It recently came to our attention that one of the world’s leading multinational corporations has released a product that promises no fewer than 2,000 microbeads per application. If we make a conservative estimate that each tube of this product contains at least 20 applications, this means that potentially up to 40,000 pieces of plastic will be washed down the bathroom sink after performing their ‘scrubby magic’ making their way directly to our rivers and seas.

Once in the marine environment, microplastics are impossible to clear up. They attract and accumulate toxic chemicals and are readily eaten by a wide range of marine life.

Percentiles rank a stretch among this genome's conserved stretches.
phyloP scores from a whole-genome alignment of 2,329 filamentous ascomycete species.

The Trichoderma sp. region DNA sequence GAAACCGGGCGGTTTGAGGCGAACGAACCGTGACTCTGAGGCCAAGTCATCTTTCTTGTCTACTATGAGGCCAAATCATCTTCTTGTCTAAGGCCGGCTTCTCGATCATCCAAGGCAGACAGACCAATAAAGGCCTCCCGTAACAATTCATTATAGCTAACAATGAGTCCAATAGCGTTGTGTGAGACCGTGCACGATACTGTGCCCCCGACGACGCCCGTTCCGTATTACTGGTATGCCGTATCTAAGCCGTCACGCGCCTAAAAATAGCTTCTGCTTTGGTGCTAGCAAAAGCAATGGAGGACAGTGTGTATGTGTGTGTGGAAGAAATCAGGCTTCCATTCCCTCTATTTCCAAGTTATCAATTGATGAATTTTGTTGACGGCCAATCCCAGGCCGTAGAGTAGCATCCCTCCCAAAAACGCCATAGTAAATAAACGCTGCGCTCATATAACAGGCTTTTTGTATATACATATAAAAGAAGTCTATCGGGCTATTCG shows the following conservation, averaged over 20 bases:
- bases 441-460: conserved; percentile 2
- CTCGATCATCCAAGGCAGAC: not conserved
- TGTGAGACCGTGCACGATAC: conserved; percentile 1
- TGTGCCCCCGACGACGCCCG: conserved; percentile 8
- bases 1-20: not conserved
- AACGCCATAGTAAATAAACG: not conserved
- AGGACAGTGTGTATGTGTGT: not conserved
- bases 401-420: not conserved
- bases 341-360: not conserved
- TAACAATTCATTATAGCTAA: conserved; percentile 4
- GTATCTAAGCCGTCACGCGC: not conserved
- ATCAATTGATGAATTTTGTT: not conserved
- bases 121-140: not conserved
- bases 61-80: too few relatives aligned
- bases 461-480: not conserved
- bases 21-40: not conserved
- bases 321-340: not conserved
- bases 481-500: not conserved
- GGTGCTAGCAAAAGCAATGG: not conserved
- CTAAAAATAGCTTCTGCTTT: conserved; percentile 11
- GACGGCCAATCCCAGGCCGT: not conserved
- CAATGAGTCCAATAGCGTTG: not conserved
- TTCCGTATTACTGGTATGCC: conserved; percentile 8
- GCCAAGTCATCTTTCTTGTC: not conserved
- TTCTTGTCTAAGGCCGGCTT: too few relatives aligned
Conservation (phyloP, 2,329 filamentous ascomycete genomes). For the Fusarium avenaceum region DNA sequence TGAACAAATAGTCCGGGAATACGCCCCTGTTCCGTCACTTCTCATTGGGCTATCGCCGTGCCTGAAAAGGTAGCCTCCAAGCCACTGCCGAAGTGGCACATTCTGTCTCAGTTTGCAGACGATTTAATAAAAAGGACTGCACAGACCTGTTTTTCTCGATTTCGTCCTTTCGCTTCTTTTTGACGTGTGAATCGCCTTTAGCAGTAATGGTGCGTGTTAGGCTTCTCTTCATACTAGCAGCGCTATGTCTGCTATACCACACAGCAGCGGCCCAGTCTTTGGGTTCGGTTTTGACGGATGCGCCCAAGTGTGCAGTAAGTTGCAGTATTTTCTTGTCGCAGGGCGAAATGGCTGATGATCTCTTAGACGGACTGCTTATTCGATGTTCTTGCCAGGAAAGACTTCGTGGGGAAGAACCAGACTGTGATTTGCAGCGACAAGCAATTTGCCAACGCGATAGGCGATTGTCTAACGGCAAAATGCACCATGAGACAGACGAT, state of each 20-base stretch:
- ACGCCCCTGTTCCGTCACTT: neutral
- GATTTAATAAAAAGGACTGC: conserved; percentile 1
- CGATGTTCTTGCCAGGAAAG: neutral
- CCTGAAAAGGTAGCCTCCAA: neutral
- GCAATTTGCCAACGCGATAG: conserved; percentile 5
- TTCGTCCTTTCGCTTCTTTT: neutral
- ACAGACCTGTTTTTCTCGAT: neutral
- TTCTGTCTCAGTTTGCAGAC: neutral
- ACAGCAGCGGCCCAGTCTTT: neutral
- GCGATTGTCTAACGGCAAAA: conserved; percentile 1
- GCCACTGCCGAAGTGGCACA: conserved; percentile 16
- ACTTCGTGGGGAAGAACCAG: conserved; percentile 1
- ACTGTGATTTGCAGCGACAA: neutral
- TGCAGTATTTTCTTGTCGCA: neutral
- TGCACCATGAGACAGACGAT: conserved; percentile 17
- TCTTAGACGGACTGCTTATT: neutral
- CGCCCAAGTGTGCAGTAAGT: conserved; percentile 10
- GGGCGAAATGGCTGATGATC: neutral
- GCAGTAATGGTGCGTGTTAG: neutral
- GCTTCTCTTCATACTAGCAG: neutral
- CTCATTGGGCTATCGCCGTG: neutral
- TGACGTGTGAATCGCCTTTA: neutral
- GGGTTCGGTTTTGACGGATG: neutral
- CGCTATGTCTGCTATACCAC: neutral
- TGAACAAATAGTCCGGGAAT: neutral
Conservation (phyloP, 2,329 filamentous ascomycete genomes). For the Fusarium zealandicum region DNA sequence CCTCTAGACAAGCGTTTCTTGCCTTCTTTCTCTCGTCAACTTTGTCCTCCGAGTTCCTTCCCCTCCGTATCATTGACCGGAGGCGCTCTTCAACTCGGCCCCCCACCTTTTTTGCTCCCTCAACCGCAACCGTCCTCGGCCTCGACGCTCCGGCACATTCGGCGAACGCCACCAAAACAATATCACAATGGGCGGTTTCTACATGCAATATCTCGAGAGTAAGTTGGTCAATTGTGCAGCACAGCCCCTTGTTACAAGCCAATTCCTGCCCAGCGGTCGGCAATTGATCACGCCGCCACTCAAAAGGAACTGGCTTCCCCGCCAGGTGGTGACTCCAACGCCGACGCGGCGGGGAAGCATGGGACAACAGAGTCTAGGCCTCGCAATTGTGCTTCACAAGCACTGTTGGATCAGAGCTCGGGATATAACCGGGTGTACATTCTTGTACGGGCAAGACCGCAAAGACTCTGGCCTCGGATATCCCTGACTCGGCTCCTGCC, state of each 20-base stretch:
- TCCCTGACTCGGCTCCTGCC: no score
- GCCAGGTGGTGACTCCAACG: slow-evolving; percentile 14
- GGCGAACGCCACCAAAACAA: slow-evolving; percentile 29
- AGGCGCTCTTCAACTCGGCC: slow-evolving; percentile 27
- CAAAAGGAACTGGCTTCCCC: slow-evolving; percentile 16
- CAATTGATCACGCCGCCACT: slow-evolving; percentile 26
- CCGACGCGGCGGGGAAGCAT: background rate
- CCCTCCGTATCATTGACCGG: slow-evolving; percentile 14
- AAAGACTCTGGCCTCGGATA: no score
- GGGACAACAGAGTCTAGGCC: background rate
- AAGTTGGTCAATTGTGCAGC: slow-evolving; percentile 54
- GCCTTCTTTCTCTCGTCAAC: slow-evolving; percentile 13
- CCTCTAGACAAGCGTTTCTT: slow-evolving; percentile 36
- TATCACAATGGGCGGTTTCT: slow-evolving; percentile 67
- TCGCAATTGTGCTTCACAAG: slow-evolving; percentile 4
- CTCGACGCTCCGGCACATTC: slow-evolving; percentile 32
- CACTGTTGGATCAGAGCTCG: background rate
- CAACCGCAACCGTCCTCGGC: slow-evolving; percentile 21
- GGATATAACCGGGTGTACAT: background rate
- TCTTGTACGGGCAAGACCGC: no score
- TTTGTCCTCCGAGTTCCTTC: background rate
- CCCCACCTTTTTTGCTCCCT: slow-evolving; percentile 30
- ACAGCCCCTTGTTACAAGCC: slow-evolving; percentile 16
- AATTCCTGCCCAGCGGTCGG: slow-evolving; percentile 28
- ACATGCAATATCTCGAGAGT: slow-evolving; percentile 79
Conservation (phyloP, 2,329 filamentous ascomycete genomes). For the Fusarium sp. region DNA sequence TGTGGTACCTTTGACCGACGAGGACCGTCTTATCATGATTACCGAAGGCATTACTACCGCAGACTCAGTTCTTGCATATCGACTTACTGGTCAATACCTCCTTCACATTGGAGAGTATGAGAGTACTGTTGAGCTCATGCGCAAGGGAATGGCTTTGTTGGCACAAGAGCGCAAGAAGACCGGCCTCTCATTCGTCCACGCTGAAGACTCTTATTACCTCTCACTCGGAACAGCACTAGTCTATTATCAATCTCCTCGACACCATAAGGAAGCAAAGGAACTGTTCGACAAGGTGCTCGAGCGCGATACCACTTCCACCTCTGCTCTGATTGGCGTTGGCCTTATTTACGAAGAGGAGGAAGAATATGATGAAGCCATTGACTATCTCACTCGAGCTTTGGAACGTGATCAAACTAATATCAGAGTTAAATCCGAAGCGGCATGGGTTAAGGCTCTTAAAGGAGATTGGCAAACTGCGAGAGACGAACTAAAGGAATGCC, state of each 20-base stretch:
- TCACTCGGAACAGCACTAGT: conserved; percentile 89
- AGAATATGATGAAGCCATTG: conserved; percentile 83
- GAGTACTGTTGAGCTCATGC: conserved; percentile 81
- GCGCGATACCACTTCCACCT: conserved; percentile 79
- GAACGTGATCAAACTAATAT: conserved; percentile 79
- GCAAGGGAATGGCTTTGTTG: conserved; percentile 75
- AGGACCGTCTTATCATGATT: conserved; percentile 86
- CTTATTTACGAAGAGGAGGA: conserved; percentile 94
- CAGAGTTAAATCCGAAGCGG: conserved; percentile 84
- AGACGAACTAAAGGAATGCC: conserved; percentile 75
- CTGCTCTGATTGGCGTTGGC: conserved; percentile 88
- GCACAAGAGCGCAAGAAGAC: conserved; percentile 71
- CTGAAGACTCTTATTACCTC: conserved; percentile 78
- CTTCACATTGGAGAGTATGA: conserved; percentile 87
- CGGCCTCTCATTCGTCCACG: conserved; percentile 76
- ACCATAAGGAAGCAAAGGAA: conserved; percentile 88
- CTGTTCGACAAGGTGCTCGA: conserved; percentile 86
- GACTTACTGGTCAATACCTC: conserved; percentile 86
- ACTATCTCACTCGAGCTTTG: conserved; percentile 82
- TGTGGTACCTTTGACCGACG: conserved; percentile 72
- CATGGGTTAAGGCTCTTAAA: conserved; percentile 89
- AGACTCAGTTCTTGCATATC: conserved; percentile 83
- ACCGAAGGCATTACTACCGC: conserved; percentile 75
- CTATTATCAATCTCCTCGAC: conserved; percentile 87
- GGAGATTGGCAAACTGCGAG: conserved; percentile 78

To illustrate just how small and how abundant these microbeads are, I set to work filtering them out from the product in question…

Experiment.  Credit: Tanya Cox/FFI.

In this experiment, the offending product was first mixed with water...

Experiment 2. Credit: Tanya Cox/FFI.

...Next, the mixture was passed through two layers of filter paper...

Experiment 3. Credit: Tanya Cox/FFI.

Once the mixture had passed through the paper, the plastic microbeads were left behind - this picture shows how many of these microplastics are contained in a fairly small amount of the product. Credit: Tanya Cox/FFI.

This was not the first time I’ve performed such an experiment but what really struck me about this exercise was just how easy it was for these microbeads to escape. Even when I doubled the filter paper, I could see and feel these minuscule beads in the water passing through it. And I was actively trying to retain the plastic.

What can we do?